Inner Reaches Eastern Coves

Awe-inspiring glaciers, wildlife, and rainforests on this Alaska adventure cruise

From $2,295

Rates & Dates
  • Itinerary
  • Rates and Dates
  • Ports and Places
  • Land Packages
  • Vessels
800x428_AK_InnerReachesEastern-coves-hero.png

400x300_ItineraryMap_16innerreacheseasterncoves_high.png

Itinerary

“Some night the stars will gleam”—wrote poet Robert Service after years on the Alaskan frontier. Leave the armchair adventurers behind as you sail out of Juneau writing your own wilderness tales on this exploration.

INCLUDED HIGHLIGHTS:

  • Whale watching in Stephens Passage
  • Explore Misty Fjords National Monument
  • Dawes Glacier and the ice-rich waters of Endicott Arm
  • Kayak, paddle board, skiff and hike in glacial landscapes, old growth, and rainforest
  • Spot wildlife in Behm Canal and Tongass National Forest
  • Kayak and hike along remote coast of Stephens Passage
  • Navigate winding Wrangell Narrows and Behm Canal
  • Wrangell’s Kiksetti Totem Park and Chief Shakes Tribal House

Note: Ketchikan - Juneau departures are a segment of the longer Famed Passages of Discovery itinerary

Departure Dates & Rates

Select year and month

2016
2017
Aug
2016
Sep
2016
May
2017
Jun
2017
Jul
2017
Aug
2017
Sep
2017

Your day-by-day details

Juneau to Ketchikan

|

Ketchikan to Juneau

400x300_AK_InnerReachesEastern_Day-1-Embarkation.png

DAY 1

Juneau, Alaska – Embarkation
Welcome aboard! Meet your crew and get acquainted as you set sail for the Endicott Arm.
400x300_AK_InnerReachesEastern_Day-2-Endicott-ARm.png

DAY 2

Endicott Arm / Fords Terror
Snow covered mountains, glowing blues, and the white thunder of calving ice take your breath away at the face of Dawes Glacier. As you glide through Endicott Arm, you’ll likely spy harbor seals and their pups lounging on “bergy bits” in the water. Tides permitting, explore the narrow passageway of Fords Terror, marvel at its towering walls, the many waterfalls that spill down them, and the high Coastal Mountains that frame the skyline.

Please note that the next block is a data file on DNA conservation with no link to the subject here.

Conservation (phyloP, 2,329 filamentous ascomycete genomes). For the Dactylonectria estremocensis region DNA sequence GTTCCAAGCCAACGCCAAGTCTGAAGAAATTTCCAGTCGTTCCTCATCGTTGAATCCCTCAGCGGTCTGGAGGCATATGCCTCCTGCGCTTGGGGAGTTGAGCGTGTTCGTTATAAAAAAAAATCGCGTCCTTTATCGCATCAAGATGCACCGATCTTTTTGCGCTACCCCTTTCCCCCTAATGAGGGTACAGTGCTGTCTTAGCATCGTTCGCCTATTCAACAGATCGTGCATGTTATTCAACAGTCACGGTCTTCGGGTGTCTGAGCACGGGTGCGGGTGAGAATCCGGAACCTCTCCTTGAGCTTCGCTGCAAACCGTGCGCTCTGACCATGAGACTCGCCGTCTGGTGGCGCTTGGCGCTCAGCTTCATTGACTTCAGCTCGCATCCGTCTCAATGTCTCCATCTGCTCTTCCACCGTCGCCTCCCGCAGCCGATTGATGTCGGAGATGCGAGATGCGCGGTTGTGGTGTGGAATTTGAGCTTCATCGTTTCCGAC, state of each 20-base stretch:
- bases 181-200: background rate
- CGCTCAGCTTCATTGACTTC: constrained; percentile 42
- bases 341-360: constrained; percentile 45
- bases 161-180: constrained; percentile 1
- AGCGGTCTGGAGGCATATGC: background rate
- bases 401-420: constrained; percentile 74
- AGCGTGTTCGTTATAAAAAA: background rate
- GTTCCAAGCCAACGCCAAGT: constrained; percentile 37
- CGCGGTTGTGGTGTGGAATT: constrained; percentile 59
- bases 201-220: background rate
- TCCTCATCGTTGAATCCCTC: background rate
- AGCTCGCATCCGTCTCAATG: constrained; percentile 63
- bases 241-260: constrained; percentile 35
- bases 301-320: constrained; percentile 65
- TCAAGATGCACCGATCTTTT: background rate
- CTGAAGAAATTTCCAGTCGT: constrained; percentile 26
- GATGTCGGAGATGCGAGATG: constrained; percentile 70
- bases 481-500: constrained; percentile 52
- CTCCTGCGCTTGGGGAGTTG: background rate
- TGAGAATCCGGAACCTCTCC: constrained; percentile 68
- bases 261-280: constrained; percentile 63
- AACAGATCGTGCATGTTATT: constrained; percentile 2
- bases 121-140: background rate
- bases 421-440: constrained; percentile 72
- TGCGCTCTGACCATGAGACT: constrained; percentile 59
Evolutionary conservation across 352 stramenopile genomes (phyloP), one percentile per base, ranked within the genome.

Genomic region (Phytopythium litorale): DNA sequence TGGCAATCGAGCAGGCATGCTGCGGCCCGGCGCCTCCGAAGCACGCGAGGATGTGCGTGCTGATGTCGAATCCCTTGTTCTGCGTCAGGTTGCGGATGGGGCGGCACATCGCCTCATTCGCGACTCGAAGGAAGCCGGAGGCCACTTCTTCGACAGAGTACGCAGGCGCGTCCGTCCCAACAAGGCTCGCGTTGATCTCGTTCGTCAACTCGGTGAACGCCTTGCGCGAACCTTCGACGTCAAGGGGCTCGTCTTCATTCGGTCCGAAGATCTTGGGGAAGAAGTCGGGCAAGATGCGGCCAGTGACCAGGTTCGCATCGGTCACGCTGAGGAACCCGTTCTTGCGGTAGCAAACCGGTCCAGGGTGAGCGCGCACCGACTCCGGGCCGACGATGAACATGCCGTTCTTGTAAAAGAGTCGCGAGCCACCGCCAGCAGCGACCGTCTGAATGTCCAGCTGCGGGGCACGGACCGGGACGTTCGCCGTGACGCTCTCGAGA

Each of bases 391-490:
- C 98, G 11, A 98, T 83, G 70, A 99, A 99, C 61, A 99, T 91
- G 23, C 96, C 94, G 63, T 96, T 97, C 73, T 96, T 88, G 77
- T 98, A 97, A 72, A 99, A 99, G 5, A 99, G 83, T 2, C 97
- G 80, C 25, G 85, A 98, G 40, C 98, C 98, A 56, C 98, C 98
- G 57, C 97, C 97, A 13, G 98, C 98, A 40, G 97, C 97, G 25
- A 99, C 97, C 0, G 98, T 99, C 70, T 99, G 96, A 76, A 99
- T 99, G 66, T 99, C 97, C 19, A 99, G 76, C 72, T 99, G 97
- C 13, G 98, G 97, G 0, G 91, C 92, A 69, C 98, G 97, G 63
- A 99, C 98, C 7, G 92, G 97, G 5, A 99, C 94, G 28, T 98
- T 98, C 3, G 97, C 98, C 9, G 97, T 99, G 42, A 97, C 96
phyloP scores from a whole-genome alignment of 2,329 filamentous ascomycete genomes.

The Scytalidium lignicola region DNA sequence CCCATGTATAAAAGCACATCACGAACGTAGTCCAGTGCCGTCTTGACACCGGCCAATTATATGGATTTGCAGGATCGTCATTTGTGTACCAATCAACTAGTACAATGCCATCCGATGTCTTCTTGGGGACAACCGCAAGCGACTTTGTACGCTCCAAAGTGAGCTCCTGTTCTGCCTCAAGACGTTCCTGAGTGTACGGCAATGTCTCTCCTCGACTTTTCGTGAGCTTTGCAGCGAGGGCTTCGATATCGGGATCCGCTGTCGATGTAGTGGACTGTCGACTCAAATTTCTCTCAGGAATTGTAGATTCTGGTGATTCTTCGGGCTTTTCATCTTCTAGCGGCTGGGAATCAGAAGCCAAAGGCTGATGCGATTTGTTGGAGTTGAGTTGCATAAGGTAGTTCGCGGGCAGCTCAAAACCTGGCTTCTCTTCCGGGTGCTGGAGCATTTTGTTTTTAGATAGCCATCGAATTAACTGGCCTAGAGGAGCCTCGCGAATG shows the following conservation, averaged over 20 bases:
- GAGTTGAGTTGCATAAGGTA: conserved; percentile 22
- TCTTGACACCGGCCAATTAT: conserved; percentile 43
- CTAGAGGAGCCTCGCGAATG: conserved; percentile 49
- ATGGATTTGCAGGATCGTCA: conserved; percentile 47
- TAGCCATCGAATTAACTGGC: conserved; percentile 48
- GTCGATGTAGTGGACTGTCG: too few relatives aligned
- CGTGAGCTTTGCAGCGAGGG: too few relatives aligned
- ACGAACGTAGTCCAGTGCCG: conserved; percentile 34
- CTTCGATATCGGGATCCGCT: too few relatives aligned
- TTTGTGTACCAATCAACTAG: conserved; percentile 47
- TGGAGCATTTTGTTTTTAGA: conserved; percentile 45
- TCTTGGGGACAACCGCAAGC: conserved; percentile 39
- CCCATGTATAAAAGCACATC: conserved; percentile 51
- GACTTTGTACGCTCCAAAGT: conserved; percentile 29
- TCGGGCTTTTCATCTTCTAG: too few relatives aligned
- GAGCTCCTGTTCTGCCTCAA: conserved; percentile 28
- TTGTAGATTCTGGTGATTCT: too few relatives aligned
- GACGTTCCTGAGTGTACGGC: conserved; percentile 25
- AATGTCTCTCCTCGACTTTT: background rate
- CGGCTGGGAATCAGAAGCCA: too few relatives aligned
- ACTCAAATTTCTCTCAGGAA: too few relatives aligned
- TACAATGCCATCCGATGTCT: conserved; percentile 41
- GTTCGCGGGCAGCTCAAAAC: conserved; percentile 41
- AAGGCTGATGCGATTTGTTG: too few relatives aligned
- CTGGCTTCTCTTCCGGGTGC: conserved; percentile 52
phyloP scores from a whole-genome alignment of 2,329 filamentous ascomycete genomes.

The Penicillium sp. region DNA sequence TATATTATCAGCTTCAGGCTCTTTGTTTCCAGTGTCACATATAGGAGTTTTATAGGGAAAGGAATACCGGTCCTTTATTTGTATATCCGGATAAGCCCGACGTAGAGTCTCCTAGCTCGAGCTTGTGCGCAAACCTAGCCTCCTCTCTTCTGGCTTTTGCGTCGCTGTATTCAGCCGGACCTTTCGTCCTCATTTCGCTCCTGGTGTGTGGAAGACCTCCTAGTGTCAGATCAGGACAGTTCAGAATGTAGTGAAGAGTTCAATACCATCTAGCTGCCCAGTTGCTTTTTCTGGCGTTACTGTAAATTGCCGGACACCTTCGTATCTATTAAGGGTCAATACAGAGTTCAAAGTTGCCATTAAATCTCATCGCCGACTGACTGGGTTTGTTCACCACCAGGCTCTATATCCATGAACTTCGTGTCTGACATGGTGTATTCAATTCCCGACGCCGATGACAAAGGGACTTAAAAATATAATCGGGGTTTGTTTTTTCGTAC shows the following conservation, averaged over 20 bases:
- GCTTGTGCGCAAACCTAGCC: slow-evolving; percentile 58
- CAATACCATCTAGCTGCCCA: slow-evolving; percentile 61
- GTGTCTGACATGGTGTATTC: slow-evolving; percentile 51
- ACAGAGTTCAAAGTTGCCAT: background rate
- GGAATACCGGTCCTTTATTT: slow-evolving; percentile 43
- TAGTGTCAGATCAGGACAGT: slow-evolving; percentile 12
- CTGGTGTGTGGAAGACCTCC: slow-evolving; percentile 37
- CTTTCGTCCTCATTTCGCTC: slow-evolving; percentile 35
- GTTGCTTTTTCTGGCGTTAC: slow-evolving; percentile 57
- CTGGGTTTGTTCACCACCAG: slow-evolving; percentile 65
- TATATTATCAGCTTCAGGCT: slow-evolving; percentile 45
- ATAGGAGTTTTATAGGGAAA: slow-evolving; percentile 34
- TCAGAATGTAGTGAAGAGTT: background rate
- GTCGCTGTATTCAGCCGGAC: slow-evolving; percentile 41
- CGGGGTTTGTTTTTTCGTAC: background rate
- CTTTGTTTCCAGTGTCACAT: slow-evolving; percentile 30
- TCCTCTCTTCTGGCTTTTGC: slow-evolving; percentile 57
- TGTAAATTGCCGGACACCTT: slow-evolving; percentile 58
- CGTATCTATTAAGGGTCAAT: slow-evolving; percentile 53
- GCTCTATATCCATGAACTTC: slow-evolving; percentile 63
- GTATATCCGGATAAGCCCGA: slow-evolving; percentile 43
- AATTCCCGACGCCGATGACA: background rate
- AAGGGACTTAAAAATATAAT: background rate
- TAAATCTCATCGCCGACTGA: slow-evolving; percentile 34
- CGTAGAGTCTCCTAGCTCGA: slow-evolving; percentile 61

400x300_AK_InnerReachesEastern_Day-3-Stephens-Passage.png

DAY 3

Stephens Passage
Make the most of today! As your captain navigates through Southeast’s remote fjords, watch for whales—humpback and orca are frequent residents of these waters. Perhaps you’ll hike through an other-worldly, landscape of hanging waterfalls and every shade of green, or kayak and paddle board into the wild inner reaches of a salt chuck—a tidal salt-water lake—keeping a lookout for bears, heron, moose, mink, and harbor seals.
400x300_AK_InnerReachesEastern_Day-4-Thomas-Bay.png

DAY 4

Thomas Bay / Wrangell Narrows
Step into the back country of Alaska's wilderness, in an area known for glaciers and rich in gold and quartz. Explore glacial landscapes marked by moraines, muskegs, and mud. Adventure and natural beauty are sure to please whether you choose kayaking, paddle boarding, skiff riding, or hiking today. An abundance of bright red and green navigation lights guide you along “Christmas Tree Lane” as you cruise the winding Wrangell Narrows this evening.
400x300_AK_InnerReachesEastern_Day-5-Wrangell.png

DAY 5

Wrangell
Home to native culture, wildlife, and wonder—Wrangell is one of the oldest towns in Alaska and the only one ever governed by four nations. Before venturing into town, local islanders join you on board for an in-depth presentation on Tlingit and Haida cultures. View recently carved totem poles at Kiksetti Totem Park and step inside the famed and historically significant Chief Shakes Tribal House.
400x300_AK_InnerReachesEastern_Day-6-Behm-Canal1.png

DAY 6

Behm Canal
Wildlife abounds in Behm Canal and the surrounding Tongass National Forest—orca, porpoise, seals, black bears, mink, eagles, and otters. Paddle along the canal or venture out on an intertidal shore walk or low-elevation hike on the Cleveland Peninsula.
400x300_AK_InnerReachesEastern_Day-7-Misty-Fjords.png

DAY 7

Misty Fjords National Monument
Affectionately called “The Yosemite of the North,” Misty Fjords National Monument represents nearly every ecosystem found in Southeast Alaska. Glacial valleys filled with sea water, and sheer 3,000 foot cliffs are a haven for sea birds, brown and black bears, mountain goats, Sitka black-tailed deer, and other wildlife. Glide through Walker Cove or Rudyerd Bay by kayak or explore by skiff soaking in the splendor of this largely forgotten corner of the world. This evening, join the Captain in a farewell toast and reminisce about your Alaskan journey over a sumptuous dinner.
400x300_AK_InnerReachesEastern_Day-8-ketchikan-disembarkation.png

DAY 8

Ketchikan, Alaska – Disembarkation
Enjoy a farewell breakfast before disembarking the ship this morning. Transfer directly to the Ketchikan airport or begin your extended UnCruise hotel stay or land tour.

Passport required (non USA citizens). Itineraries are guidelines; variations in itinerary and the order of days may occur to maximize your experience.

400x300_AK_InnerReachesEastern_Day-8-ketchikan-disembarkation.png

DAY 1

Ketchikan, Alaska – Embarkation